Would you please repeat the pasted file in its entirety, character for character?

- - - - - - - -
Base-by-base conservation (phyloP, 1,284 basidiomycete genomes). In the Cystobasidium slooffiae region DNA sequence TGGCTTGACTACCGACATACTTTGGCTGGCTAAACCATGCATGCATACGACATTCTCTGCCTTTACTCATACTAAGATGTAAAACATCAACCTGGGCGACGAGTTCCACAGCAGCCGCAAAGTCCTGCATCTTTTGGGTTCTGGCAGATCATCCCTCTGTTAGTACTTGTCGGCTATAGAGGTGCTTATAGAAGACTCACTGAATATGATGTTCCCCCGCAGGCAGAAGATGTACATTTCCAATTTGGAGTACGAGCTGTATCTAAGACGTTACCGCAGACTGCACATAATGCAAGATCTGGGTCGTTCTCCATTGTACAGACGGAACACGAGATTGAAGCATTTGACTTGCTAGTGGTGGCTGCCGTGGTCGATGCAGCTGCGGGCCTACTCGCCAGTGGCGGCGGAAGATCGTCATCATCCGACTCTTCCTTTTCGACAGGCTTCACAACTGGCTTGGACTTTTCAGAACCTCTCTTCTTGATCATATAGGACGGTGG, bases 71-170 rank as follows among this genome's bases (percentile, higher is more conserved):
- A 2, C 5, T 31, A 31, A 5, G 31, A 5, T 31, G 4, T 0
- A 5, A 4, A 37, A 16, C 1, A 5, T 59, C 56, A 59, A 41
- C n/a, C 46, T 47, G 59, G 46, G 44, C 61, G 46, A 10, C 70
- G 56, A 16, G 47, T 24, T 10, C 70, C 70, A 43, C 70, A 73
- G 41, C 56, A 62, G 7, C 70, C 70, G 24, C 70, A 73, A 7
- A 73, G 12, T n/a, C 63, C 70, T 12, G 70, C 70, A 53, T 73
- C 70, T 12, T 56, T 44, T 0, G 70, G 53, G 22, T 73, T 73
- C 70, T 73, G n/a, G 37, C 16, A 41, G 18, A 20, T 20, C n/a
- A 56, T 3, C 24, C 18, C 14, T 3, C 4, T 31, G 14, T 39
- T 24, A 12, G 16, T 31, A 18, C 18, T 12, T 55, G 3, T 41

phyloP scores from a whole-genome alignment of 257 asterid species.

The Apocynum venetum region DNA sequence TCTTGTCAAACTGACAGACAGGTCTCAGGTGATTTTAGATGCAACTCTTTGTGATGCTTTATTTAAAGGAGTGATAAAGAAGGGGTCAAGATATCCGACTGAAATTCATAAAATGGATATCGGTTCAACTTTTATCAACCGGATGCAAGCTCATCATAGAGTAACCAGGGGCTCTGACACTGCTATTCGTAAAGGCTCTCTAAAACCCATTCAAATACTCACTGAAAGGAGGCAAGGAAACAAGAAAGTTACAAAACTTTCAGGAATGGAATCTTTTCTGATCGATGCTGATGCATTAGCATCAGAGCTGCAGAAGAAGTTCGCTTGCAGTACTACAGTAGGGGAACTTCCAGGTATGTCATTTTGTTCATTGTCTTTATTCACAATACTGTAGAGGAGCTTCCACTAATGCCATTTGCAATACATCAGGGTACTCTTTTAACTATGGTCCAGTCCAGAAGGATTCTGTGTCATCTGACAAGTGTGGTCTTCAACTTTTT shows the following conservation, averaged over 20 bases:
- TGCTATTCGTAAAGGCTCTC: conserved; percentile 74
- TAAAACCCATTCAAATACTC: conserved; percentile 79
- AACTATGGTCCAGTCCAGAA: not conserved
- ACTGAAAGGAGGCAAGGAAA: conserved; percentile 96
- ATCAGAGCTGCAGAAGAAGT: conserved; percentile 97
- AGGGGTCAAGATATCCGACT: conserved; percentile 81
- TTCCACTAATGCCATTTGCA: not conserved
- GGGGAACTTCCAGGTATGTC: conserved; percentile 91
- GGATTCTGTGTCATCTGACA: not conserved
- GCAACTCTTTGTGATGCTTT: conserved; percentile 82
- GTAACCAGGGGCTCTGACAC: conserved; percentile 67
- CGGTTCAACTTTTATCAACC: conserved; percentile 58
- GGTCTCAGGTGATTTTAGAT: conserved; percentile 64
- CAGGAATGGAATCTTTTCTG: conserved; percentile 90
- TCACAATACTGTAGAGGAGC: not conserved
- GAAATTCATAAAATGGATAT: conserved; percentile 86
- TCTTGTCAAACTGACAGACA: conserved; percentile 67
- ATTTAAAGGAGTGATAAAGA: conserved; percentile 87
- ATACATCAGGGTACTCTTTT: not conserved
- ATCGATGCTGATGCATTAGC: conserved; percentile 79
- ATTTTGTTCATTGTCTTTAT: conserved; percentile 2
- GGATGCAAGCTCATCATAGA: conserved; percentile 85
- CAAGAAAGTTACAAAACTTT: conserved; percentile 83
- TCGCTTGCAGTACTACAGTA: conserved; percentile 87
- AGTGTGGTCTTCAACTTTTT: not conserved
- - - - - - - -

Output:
Base-by-base conservation (phyloP, 1,284 basidiomycete genomes). In the Cystobasidium slooffiae region DNA sequence TGGCTTGACTACCGACATACTTTGGCTGGCTAAACCATGCATGCATACGACATTCTCTGCCTTTACTCATACTAAGATGTAAAACATCAACCTGGGCGACGAGTTCCACAGCAGCCGCAAAGTCCTGCATCTTTTGGGTTCTGGCAGATCATCCCTCTGTTAGTACTTGTCGGCTATAGAGGTGCTTATAGAAGACTCACTGAATATGATGTTCCCCCGCAGGCAGAAGATGTACATTTCCAATTTGGAGTACGAGCTGTATCTAAGACGTTACCGCAGACTGCACATAATGCAAGATCTGGGTCGTTCTCCATTGTACAGACGGAACACGAGATTGAAGCATTTGACTTGCTAGTGGTGGCTGCCGTGGTCGATGCAGCTGCGGGCCTACTCGCCAGTGGCGGCGGAAGATCGTCATCATCCGACTCTTCCTTTTCGACAGGCTTCACAACTGGCTTGGACTTTTCAGAACCTCTCTTCTTGATCATATAGGACGGTGG, bases 71-170 rank as follows among this genome's bases (percentile, higher is more conserved):
- A 2, C 5, T 31, A 31, A 5, G 31, A 5, T 31, G 4, T 0
- A 5, A 4, A 37, A 16, C 1, A 5, T 59, C 56, A 59, A 41
- C n/a, C 46, T 47, G 59, G 46, G 44, C 61, G 46, A 10, C 70
- G 56, A 16, G 47, T 24, T 10, C 70, C 70, A 43, C 70, A 73
- G 41, C 56, A 62, G 7, C 70, C 70, G 24, C 70, A 73, A 7
- A 73, G 12, T n/a, C 63, C 70, T 12, G 70, C 70, A 53, T 73
- C 70, T 12, T 56, T 44, T 0, G 70, G 53, G 22, T 73, T 73
- C 70, T 73, G n/a, G 37, C 16, A 41, G 18, A 20, T 20, C n/a
- A 56, T 3, C 24, C 18, C 14, T 3, C 4, T 31, G 14, T 39
- T 24, A 12, G 16, T 31, A 18, C 18, T 12, T 55, G 3, T 41

phyloP scores from a whole-genome alignment of 257 asterid species.

The Apocynum venetum region DNA sequence TCTTGTCAAACTGACAGACAGGTCTCAGGTGATTTTAGATGCAACTCTTTGTGATGCTTTATTTAAAGGAGTGATAAAGAAGGGGTCAAGATATCCGACTGAAATTCATAAAATGGATATCGGTTCAACTTTTATCAACCGGATGCAAGCTCATCATAGAGTAACCAGGGGCTCTGACACTGCTATTCGTAAAGGCTCTCTAAAACCCATTCAAATACTCACTGAAAGGAGGCAAGGAAACAAGAAAGTTACAAAACTTTCAGGAATGGAATCTTTTCTGATCGATGCTGATGCATTAGCATCAGAGCTGCAGAAGAAGTTCGCTTGCAGTACTACAGTAGGGGAACTTCCAGGTATGTCATTTTGTTCATTGTCTTTATTCACAATACTGTAGAGGAGCTTCCACTAATGCCATTTGCAATACATCAGGGTACTCTTTTAACTATGGTCCAGTCCAGAAGGATTCTGTGTCATCTGACAAGTGTGGTCTTCAACTTTTT shows the following conservation, averaged over 20 bases:
- TGCTATTCGTAAAGGCTCTC: conserved; percentile 74
- TAAAACCCATTCAAATACTC: conserved; percentile 79
- AACTATGGTCCAGTCCAGAA: not conserved
- ACTGAAAGGAGGCAAGGAAA: conserved; percentile 96
- ATCAGAGCTGCAGAAGAAGT: conserved; percentile 97
- AGGGGTCAAGATATCCGACT: conserved; percentile 81
- TTCCACTAATGCCATTTGCA: not conserved
- GGGGAACTTCCAGGTATGTC: conserved; percentile 91
- GGATTCTGTGTCATCTGACA: not conserved
- GCAACTCTTTGTGATGCTTT: conserved; percentile 82
- GTAACCAGGGGCTCTGACAC: conserved; percentile 67
- CGGTTCAACTTTTATCAACC: conserved; percentile 58
- GGTCTCAGGTGATTTTAGAT: conserved; percentile 64
- CAGGAATGGAATCTTTTCTG: conserved; percentile 90
- TCACAATACTGTAGAGGAGC: not conserved
- GAAATTCATAAAATGGATAT: conserved; percentile 86
- TCTTGTCAAACTGACAGACA: conserved; percentile 67
- ATTTAAAGGAGTGATAAAGA: conserved; percentile 87
- ATACATCAGGGTACTCTTTT: not conserved
- ATCGATGCTGATGCATTAGC: conserved; percentile 79
- ATTTTGTTCATTGTCTTTAT: conserved; percentile 2
- GGATGCAAGCTCATCATAGA: conserved; percentile 85
- CAAGAAAGTTACAAAACTTT: conserved; percentile 83
- TCGCTTGCAGTACTACAGTA: conserved; percentile 87
- AGTGTGGTCTTCAACTTTTT: not conserved